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Garda operation ‘under review’ as 62 migrant children missing after disappearing from State care

Noteworthy reported yesterday that 62 asylum-seeking children have disappeared from state care after arriving in Ireland alone.

By Press Association

MINISTER FOR CHILDREN Roderic O’Gorman has said the Garda operation focusing on missing children is being reviewed, after it was reported that 62 asylum-seeking children have disappeared from state care after arriving in Ireland alone.

Asked about the figures revealed in an investigation published by Noteworthy yesterday, O’Gorman said the child and family agency Tusla is “immediately informed” when children under the age of 18 enter the state unaccompanied.

He said often children “just transiting through the state” are included in the figures.

O’Gorman said: “But that’s not to suggest for a moment that any child who has been in the care of the state and (is) subsequently missing … that’s not an issue of real concern.

“There is a clear programme in place where a child in care is missing. It involves Tusla, An Garda Síochána, an investigation.

“The vast majority of children who go missing in care are found very quickly. A significant number of children do go missing every year and (are) found very quickly.

But there are instances where children aren’t found. In terms of the Garda operation, we’re examining that to ensure is there any way that that can be strengthened.

Noteworthy reported that of the dozens of separated migrant minors who have vanished from Tusla accommodation since 2017, 44 are no longer being searched for by the child welfare agency – because they reached their 18th birthday while missing.

The investigation uncovered that, in many cases, no public appeals for the missing children were made by An Garda Síochána.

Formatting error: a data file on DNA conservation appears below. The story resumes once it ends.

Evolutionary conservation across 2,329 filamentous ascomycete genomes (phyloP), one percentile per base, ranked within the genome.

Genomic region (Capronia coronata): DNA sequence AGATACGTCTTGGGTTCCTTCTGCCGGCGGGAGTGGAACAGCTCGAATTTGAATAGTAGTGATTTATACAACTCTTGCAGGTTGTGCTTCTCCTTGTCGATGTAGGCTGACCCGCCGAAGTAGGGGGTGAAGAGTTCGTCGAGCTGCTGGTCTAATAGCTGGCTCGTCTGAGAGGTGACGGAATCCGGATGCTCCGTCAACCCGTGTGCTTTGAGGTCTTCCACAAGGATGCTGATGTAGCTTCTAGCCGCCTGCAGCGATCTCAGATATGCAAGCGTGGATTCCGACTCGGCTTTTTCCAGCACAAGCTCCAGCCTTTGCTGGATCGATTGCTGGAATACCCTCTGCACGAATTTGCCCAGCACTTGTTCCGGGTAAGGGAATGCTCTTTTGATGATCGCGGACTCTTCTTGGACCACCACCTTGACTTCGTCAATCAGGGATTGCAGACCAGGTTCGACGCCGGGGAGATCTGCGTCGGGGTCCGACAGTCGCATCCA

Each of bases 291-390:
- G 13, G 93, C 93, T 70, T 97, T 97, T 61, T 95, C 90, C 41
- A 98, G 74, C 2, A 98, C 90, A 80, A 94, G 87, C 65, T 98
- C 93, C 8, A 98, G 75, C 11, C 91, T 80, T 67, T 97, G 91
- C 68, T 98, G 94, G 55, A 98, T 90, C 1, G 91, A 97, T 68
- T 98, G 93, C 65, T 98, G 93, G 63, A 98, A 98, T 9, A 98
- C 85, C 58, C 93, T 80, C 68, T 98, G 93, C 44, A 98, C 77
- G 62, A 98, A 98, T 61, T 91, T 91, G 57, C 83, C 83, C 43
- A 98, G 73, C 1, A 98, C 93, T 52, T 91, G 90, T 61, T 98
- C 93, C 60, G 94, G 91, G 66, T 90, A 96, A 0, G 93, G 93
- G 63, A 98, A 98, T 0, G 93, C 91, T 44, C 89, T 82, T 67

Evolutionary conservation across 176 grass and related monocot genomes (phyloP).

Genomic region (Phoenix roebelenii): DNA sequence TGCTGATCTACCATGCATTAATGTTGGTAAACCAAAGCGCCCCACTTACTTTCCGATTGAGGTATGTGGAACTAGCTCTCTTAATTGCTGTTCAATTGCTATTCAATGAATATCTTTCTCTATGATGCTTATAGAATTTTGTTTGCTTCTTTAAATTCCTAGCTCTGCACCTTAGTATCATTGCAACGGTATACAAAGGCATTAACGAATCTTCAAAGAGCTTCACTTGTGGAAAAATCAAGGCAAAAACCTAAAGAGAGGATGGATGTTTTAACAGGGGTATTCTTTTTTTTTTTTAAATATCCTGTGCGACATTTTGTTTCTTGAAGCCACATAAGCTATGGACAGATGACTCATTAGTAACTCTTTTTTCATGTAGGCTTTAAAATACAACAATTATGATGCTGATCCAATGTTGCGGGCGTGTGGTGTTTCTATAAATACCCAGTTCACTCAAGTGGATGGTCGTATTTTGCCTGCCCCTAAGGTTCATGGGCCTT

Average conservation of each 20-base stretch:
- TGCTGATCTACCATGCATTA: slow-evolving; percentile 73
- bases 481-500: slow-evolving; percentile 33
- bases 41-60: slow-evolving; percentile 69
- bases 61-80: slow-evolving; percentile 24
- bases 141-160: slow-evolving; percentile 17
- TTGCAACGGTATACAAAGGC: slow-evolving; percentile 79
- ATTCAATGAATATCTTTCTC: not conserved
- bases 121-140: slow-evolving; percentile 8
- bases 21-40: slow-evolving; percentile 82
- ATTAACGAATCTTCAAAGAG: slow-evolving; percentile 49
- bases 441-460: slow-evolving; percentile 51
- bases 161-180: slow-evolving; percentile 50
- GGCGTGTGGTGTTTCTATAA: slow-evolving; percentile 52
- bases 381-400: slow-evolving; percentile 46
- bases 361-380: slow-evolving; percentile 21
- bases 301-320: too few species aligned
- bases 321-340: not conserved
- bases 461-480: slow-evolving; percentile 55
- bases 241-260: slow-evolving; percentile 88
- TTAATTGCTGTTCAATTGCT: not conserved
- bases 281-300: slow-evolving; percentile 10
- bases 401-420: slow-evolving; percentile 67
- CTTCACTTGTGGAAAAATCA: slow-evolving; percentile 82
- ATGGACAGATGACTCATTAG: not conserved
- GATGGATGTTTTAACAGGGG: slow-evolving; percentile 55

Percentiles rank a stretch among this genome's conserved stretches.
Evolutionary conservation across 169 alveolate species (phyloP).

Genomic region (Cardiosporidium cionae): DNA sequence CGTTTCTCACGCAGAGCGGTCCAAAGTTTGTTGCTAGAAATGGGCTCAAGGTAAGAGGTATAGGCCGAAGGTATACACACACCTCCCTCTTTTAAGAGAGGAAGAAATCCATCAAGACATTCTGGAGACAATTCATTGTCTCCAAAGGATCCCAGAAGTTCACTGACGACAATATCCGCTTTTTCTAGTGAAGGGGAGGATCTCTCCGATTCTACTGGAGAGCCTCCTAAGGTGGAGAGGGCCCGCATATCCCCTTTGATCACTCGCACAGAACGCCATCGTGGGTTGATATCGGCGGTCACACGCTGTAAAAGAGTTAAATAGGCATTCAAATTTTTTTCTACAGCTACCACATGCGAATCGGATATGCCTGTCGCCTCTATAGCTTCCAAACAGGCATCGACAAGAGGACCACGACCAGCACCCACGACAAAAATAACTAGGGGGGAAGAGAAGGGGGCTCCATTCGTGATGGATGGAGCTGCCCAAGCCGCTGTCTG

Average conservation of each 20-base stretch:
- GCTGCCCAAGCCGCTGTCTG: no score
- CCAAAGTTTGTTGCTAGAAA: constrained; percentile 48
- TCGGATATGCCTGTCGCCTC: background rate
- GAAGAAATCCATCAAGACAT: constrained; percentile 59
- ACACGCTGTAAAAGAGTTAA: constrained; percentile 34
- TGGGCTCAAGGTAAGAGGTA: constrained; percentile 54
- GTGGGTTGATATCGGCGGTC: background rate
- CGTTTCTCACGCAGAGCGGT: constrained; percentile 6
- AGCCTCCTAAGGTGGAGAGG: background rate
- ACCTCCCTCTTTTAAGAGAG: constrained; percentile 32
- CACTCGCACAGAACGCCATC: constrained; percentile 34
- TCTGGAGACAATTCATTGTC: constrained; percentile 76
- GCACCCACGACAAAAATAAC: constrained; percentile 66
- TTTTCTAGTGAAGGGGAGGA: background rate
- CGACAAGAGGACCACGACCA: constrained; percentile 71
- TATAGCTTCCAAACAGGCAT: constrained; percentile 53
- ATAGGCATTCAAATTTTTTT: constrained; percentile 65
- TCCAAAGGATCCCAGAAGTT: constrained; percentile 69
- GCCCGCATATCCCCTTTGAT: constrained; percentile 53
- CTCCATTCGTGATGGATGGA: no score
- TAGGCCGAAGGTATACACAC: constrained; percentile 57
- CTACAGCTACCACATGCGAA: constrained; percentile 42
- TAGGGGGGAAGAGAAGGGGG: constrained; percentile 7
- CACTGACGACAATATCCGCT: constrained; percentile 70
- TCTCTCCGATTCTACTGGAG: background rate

Speaking to reporters, O’Gorman said he had taken a number of steps in terms of children missing from care:

“Over the course of the last year we’ve seen a very significant increase in the number of people arriving seeking international protection fleeing the war in Ukraine and that’s included an increase in the number of unaccompanied minors arriving in the country.”

The Minister said he had engaged with Kate Duggan, the chief executive of child and family agency Tusla, as well as the National Child Safeguarding Strategic Liaison committee, which works with An Garda Síochána.

He said Tusla has commissioned the Children’s Rights Alliance to work with other NGOs (non-governmental organisations) to create a report on the challenges facing children in care, with publication due in January.

“Most importantly, Operation Cosnaim is the operation An Garda Síochána is operating in terms of protecting children from a risk of trafficking, and following my engagement with An Garda Síochána, that operation is currently being reviewed in terms of all the steps that can be taken to to see how An Garda Síochána is most effectively responding to situations where children are missing.

“One key change that has been brought in immediately is now whenever a child under the age of 18 is missing from care, there is an immediate case conference between An Garda Siochana, Tusla and other relevant agencies as well”.

He said the review of Operation Cosnaim will be “coming out early next year”.

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